ITSM and social media: maintaining best practice and adding business value


ITSM and social media: maintaining best practice and adding business value

Following mainstream adoption at the turn of the millennium, ITIL has set the pace for best practice in IT service management (ITSM), writes Patrick Bolger. By providing a practical framework for delivering and supporting IT services, ITIL has helped numerous organisations achieve greater maturity in ITSM. However, this grown-up approach to IT can often contrast with the rapid pace of change of technology itself.

There are countless technological developments, such as the management of virtual machines, the cloud and the increasing use of consumer devices in the workplace, which are not adequately covered by the current ITIL version 3 books. History has shown that business demand drives adoption of new technologies. Consequently, failure to proactively meet this need can bring into question the role of the service desk as a lynchpin of IT use in the business. Moreover, there must be sufficient flexibility in ITSM practice to quickly bring new technologies into the fold.

Social media: disruptive technology

Social media is a prime example of a technology that is clearly causing significant disruption in the ITSM environment. Not a day passes where you don't hear about a security, privacy or productivity issue related to the use of social media. Nonetheless, the use of these tools within business does not seem to be slowing down. In fact, analyst group Gartner recently predicted that in the next three years, social networking services will replace e-mail as the primary vehicle for interpersonal communications for 20% of business users.

As these tools become the preferred way to communicate and share data, all sorts of problems emerge for the service desk. There is the obvious challenge of having yet another service among hundreds to support. However, it is also inevitable that users will expect service desk staff to interact with them via social media with updates regarding service issues. In fact, it is already evident that service issues are lying dormant within these channels. Just type a search on Twitter for the hashtag "#Helpdesk" and (aside from the IT helpdesk jobs) you will see all manner of posts from users voicing their frustrations with IT services.

IT benefits of social media

Monitoring of social media may seem like the practice of a marketing or customer service team, but integrating this activity into the service desk can also have multiple benefits. First and foremost, it is possible to identify potential service issues long before a call is even logged with the service desk.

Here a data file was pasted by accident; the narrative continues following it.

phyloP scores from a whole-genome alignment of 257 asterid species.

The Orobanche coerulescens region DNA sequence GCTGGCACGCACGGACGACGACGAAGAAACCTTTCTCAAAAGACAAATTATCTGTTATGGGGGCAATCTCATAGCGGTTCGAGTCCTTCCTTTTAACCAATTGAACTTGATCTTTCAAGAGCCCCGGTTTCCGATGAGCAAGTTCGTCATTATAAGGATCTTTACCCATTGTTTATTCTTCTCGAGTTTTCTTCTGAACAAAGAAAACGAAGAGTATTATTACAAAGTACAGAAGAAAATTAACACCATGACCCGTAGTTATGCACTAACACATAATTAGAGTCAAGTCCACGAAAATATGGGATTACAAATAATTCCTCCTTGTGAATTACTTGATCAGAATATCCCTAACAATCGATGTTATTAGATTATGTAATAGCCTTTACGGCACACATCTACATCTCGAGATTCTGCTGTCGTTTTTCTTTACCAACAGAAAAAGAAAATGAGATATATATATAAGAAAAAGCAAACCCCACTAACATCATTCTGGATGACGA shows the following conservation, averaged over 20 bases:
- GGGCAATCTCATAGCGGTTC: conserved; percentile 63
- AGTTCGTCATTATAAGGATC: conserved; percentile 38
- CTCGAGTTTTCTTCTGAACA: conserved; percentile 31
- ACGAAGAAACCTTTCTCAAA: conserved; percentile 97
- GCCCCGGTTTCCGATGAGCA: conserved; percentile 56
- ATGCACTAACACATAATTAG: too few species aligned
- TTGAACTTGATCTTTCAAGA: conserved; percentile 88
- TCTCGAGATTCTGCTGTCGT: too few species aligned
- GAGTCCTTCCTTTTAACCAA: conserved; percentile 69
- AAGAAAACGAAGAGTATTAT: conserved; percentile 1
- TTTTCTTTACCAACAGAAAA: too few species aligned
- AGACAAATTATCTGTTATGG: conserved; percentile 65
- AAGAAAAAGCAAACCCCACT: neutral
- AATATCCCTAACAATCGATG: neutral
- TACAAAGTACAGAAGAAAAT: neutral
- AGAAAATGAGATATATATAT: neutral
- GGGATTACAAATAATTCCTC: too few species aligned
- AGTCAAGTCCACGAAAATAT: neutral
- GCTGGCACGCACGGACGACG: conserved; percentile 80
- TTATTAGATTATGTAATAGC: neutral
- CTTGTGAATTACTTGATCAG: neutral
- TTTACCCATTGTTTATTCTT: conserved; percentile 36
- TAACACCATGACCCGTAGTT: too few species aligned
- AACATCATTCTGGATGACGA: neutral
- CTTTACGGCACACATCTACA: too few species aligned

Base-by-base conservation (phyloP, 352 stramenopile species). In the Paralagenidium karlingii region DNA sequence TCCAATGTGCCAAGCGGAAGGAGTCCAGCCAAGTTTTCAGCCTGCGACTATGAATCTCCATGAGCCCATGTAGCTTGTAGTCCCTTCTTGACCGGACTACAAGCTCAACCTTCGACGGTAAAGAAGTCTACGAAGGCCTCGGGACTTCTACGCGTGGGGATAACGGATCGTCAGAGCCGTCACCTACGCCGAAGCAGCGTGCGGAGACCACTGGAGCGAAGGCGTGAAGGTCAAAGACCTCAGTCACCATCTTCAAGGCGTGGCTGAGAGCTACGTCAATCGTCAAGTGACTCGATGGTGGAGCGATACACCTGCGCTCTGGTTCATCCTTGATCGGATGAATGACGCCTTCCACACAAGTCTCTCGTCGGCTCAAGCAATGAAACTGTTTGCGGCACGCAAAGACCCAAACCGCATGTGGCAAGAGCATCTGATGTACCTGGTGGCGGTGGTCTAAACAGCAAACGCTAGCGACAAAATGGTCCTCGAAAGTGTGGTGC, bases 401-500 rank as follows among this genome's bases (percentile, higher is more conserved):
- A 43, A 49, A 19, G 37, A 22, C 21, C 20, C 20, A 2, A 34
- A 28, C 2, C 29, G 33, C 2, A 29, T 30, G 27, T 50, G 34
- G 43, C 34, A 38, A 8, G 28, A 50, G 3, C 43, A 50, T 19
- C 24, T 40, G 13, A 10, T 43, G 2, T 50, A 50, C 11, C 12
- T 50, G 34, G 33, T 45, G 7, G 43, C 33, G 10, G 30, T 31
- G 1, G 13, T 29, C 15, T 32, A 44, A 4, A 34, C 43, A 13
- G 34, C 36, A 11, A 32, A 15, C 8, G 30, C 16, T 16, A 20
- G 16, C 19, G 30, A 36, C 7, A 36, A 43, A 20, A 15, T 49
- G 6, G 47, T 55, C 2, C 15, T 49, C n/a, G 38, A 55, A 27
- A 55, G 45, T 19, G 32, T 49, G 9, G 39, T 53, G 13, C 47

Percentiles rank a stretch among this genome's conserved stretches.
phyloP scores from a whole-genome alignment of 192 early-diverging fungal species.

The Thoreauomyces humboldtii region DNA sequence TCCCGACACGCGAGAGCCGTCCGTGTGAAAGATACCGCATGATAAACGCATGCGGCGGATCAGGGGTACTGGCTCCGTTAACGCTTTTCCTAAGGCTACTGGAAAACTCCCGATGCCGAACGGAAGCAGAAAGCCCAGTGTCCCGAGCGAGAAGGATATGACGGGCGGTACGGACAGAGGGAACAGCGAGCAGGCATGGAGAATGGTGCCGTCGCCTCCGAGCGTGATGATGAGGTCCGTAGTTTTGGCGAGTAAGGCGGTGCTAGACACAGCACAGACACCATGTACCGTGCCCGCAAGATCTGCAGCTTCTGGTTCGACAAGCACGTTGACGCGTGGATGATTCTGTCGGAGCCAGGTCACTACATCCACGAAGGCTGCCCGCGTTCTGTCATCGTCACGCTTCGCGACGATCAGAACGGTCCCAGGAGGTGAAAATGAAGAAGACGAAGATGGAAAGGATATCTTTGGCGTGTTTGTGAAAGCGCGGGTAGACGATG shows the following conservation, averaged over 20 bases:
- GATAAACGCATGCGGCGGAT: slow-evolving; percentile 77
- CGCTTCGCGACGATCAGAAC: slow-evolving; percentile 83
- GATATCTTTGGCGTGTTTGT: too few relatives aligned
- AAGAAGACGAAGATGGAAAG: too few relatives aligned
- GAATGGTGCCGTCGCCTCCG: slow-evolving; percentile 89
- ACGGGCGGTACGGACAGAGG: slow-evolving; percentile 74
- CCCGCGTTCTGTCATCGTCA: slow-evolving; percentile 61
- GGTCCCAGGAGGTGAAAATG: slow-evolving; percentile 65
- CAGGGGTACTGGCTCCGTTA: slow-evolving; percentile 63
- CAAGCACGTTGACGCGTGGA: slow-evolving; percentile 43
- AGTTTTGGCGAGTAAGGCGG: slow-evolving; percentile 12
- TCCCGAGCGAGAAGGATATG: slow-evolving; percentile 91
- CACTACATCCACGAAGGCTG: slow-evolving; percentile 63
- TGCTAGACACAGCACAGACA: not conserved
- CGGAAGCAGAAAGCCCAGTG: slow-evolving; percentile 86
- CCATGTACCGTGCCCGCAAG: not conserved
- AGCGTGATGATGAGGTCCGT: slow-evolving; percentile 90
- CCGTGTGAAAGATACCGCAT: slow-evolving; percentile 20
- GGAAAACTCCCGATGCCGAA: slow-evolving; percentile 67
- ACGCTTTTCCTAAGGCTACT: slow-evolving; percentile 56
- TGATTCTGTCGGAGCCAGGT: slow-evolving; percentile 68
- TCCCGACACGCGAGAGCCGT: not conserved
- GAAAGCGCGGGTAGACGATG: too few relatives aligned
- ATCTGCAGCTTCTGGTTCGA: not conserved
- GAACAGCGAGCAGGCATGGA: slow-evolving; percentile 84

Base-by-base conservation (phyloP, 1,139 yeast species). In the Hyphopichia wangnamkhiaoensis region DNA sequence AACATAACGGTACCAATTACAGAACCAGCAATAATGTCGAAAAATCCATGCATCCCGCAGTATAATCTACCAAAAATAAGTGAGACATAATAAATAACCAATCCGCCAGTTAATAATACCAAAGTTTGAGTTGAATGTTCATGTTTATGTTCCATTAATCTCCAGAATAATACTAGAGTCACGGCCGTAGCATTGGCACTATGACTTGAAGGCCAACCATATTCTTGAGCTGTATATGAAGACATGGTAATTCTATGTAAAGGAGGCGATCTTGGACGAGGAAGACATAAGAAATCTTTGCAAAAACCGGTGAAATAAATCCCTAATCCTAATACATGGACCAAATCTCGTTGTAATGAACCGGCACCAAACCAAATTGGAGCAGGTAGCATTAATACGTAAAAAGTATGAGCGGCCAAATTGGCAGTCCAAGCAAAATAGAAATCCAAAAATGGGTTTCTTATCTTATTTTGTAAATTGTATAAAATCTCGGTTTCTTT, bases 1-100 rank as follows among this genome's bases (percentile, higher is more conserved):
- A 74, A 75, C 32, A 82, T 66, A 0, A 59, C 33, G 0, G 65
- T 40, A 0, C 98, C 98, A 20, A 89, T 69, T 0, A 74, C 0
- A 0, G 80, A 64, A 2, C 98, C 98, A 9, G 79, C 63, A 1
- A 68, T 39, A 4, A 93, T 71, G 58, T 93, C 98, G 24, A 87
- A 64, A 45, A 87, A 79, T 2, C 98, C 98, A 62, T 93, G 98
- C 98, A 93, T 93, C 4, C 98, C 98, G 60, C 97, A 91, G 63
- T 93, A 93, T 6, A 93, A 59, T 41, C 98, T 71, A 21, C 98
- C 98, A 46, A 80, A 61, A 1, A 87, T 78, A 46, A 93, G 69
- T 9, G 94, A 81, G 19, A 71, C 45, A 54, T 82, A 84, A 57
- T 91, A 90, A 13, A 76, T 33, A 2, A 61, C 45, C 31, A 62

Although IT groups typically use monitoring tools to capture error messages to indicate that a server or application is failing, they often slip through the net. Users are the first to notice, and their first port of call is to check with other users to see if anyone else is experiencing the same issue.

If it is an issue that can be relatively easily addressed e.g. by restarting an unresponsive service, early knowledge can prevent a flood of inbound calls as more and more users call the service desk.

Most service desks have internal objectives aimed at reducing the number of support calls. If IT has the ability to discover service issues, react and provide updates to users via social media channels, this could be a strong contributor to reducing call volumes. Assuming Gartner's predictions around social media in the workplace ring true, it is even conceivable that a proactive IT service desk could eliminate 20% of calls in one fell swoop.

Connecting IT with the wider business

With less time spent dealing with call logging and more capacity to address service issues, the wider opportunity for service desks is to focus their efforts on the age-old challenge of addressing the IT and business disconnect. Instead of being seen as the "maintenance guys" who spend all their time performing the mundane, utility-type functions, IT staff can turn their expertise to helping introduce or improve services that support broader business goals.

With the new-found appreciation of social media, it is also possible to demonstrate how the business itself can better use these technologies. Companies are starting to use social media to speak with their customers, but only a small number have realised that the real benefit comes from listening and reacting.

The social media world is littered with examples of companies that are failing to apply good process around social media. In particular, businesses often monitor Facebook or Twitter for unhappy customers and directly engage with them to understand why they are unhappy, but then lack an adequate process for ensuring complaints are handled effectively. It is somewhat ironic that their IT teams are more than likely using a best-practice framework such as ITIL to improve service management.

Patrick Bolger is chief evangelist at Hornbill Service Management

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This was first published in June 2011


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